What properties should nano preparations possess to become effective anticancer medicines?
Northeastern University, USA
: J Pharm Drug Deliv Res
Tumor therapy, especially in the case of multidrug resistant cancers, could be significantly enhanced by using siRNA downregulating the production of proteins, which are involved in cancer cell resistance, such as Pgp or survivin. Even better response could be achieved such as siRNA could be delivered to tumors together with chemotherapeutic agent. This task is complicated by low stability of siRNA in biological surrounding. Thus, the delivery system should simultaneously protect siRNA from degradation. Additionally, these nano preparations can be loaded into their lipidic core with poorly water soluble chemotherapeutic agents, such as paclitaxel or camptothecin. In experiments with cancer cell monolayers, cancer cell 3D spheroids, and in animals with implanted tumors, it was shown that such co-loaded preparations can significantly downregulate target proteins in cancer cells, enhance drug activity, and reverse multidrug resistance. In order to specifically unload such nano preparations inside tumors, we made them sensitive to local tumor-specific stimuli, such as lowered pH, hypoxia, or overexpressed certain enzymes, such as matrix metalloproteases. Using pH-, hypoxia-, or MMP2-sensitive bonds between different components of nano preparations co-loaded with siRNA and drugs, we were able to make the systems specifically delivering biologically active agents in tumors, which resulted in significantly improved therapeutic response.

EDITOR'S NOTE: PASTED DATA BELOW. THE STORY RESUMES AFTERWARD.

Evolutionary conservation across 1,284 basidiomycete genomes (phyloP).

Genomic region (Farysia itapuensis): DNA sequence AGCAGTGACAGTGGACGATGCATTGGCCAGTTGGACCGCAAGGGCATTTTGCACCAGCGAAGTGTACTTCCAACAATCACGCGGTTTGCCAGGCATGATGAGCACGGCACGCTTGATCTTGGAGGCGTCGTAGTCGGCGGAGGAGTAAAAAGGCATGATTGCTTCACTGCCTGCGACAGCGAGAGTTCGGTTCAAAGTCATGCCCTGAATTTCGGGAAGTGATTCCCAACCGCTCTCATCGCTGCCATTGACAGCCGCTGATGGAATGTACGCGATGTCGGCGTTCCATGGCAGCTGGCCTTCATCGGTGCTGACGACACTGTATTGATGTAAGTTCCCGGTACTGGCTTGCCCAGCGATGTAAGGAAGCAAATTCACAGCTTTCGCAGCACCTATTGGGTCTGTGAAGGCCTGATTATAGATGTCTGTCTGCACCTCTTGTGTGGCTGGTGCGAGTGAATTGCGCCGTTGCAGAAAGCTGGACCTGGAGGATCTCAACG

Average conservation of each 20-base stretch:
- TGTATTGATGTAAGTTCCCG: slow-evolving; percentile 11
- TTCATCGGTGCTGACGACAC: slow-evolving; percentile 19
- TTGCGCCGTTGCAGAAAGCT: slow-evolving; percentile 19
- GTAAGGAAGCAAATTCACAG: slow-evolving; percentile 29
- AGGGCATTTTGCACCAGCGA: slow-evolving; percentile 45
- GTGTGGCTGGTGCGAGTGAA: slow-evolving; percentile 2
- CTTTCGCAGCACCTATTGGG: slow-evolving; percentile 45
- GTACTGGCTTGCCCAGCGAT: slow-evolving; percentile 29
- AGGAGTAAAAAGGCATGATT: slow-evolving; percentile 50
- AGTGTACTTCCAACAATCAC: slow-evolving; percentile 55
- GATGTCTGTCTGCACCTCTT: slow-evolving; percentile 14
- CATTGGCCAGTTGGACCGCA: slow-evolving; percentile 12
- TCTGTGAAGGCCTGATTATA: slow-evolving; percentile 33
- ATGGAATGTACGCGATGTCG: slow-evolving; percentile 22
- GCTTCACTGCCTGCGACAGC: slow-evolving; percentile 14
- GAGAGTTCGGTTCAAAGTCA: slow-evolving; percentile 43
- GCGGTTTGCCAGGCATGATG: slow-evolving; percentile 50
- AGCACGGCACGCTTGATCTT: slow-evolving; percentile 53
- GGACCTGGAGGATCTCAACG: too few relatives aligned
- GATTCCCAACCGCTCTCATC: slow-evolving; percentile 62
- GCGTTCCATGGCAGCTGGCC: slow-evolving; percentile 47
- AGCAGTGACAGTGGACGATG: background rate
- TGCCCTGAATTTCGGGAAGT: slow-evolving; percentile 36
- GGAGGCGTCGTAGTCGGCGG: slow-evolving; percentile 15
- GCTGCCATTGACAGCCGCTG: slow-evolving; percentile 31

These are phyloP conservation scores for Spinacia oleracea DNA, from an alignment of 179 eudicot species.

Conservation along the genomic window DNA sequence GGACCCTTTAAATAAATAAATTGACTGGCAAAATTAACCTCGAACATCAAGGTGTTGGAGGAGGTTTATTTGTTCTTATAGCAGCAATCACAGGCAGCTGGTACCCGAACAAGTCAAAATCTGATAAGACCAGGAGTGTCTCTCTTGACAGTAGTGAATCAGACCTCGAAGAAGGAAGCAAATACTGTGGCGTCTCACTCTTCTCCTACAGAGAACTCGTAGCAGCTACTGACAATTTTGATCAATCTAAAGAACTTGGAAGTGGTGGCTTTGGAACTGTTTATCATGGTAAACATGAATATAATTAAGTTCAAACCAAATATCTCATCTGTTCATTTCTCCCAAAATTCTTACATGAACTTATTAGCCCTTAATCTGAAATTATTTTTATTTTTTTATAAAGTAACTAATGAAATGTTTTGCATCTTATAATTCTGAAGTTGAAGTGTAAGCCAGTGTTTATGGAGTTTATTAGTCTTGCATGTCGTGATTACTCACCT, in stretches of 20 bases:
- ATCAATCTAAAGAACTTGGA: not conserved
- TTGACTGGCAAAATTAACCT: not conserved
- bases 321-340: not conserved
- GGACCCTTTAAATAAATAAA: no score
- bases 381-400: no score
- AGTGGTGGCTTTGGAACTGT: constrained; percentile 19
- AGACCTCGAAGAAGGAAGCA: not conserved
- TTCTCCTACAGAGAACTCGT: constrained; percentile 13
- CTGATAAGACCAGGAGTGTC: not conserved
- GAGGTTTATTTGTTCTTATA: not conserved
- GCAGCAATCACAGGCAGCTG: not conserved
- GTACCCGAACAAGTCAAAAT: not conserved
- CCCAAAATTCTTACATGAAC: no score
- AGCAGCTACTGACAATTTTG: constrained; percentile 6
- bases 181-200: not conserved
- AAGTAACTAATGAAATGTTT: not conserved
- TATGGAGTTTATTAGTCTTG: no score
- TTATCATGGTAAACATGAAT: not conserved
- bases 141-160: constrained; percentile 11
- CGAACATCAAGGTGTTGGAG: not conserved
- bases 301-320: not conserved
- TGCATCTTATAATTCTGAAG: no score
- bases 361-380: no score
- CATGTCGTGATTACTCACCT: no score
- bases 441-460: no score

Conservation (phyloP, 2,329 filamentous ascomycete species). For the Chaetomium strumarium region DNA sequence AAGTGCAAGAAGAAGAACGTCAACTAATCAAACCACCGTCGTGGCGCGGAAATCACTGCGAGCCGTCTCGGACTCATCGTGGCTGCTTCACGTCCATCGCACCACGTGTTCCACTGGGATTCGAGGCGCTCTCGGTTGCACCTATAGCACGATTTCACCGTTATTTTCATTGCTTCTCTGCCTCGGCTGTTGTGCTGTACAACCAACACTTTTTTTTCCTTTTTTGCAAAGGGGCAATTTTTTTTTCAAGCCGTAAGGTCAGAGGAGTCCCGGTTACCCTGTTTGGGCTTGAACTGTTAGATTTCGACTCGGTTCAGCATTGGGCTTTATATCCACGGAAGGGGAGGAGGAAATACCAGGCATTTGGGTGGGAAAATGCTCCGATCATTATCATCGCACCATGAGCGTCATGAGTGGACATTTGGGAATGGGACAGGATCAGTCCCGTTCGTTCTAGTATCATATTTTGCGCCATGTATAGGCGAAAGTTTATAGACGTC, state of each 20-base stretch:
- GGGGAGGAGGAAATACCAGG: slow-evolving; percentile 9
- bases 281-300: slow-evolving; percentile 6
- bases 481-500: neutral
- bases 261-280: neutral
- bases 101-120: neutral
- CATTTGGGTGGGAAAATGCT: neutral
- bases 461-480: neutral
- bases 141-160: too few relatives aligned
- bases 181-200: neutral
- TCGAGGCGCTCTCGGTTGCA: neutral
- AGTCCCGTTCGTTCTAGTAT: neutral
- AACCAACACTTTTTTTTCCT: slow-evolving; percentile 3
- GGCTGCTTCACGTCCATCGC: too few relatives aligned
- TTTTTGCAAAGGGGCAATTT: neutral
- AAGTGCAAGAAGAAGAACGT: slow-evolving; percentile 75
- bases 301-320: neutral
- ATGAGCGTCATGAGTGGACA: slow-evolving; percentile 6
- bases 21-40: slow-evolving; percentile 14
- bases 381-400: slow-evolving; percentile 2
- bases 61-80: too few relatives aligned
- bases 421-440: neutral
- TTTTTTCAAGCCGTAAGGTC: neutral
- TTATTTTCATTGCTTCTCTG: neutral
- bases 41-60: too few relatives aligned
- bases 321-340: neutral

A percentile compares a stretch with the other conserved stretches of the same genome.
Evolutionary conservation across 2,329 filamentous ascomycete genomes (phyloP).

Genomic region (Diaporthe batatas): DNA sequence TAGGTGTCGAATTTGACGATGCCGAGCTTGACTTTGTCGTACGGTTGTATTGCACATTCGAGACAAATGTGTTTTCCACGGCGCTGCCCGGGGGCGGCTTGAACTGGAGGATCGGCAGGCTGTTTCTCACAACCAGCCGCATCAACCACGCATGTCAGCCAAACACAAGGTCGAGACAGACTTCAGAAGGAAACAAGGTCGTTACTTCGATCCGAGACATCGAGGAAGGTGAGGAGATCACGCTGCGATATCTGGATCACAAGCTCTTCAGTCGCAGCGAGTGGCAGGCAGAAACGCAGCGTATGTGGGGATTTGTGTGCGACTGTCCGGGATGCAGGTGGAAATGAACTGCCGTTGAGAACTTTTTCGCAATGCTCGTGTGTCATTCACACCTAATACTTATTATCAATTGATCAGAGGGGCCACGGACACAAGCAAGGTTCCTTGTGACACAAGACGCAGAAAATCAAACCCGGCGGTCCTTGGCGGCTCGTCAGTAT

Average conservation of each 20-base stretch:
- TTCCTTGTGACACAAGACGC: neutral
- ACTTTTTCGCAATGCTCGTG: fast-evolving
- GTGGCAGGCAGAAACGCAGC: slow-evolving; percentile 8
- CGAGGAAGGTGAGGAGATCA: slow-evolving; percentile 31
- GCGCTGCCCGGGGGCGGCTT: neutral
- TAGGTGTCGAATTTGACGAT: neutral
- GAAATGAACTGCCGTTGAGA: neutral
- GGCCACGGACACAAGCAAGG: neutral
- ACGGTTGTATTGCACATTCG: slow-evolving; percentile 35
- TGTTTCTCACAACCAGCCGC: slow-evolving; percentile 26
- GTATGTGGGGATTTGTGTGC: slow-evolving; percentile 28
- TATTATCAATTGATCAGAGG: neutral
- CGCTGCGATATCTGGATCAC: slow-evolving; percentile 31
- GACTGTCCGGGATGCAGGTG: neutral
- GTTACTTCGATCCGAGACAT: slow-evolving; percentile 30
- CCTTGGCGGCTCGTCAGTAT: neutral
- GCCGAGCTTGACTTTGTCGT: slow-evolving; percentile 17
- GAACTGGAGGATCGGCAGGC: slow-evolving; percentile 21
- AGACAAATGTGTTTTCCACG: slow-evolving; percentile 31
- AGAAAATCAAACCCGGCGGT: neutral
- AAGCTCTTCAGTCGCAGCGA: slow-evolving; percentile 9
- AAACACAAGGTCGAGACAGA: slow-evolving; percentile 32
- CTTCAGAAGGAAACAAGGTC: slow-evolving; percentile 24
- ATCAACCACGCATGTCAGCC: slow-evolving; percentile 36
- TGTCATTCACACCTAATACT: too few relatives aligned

Vladimir Torchilin is a university distinguished Professor and Director at Northeastern University, Center for Pharmaceutical Biotechnology and Nano-medicine, Boston. He completed his Graduation and MS in Chemistry at Moscow University. He completed his PhD and DSc in Polymer Chemistry and Chemistry of Physiologically Active Compounds in 1971 and 1980, respectively. In 1991, he joined MGH/Harvard Medical School as Head of Chemistry Program, Center for Imaging and Pharmaceutical Research, and Associate Professor of Radiology. He was the Chair in Department of Pharmaceutical Sciences from 1998-2008. His research interests include “liposomes, lipid-core micelles, biomedical polymers, drug delivery and targeting, pharmaceutical nano carriers and experimental cancer immunology”. He has published more than 350 original papers (which received more than 30,000 citations), more than 150 reviews and book chapters.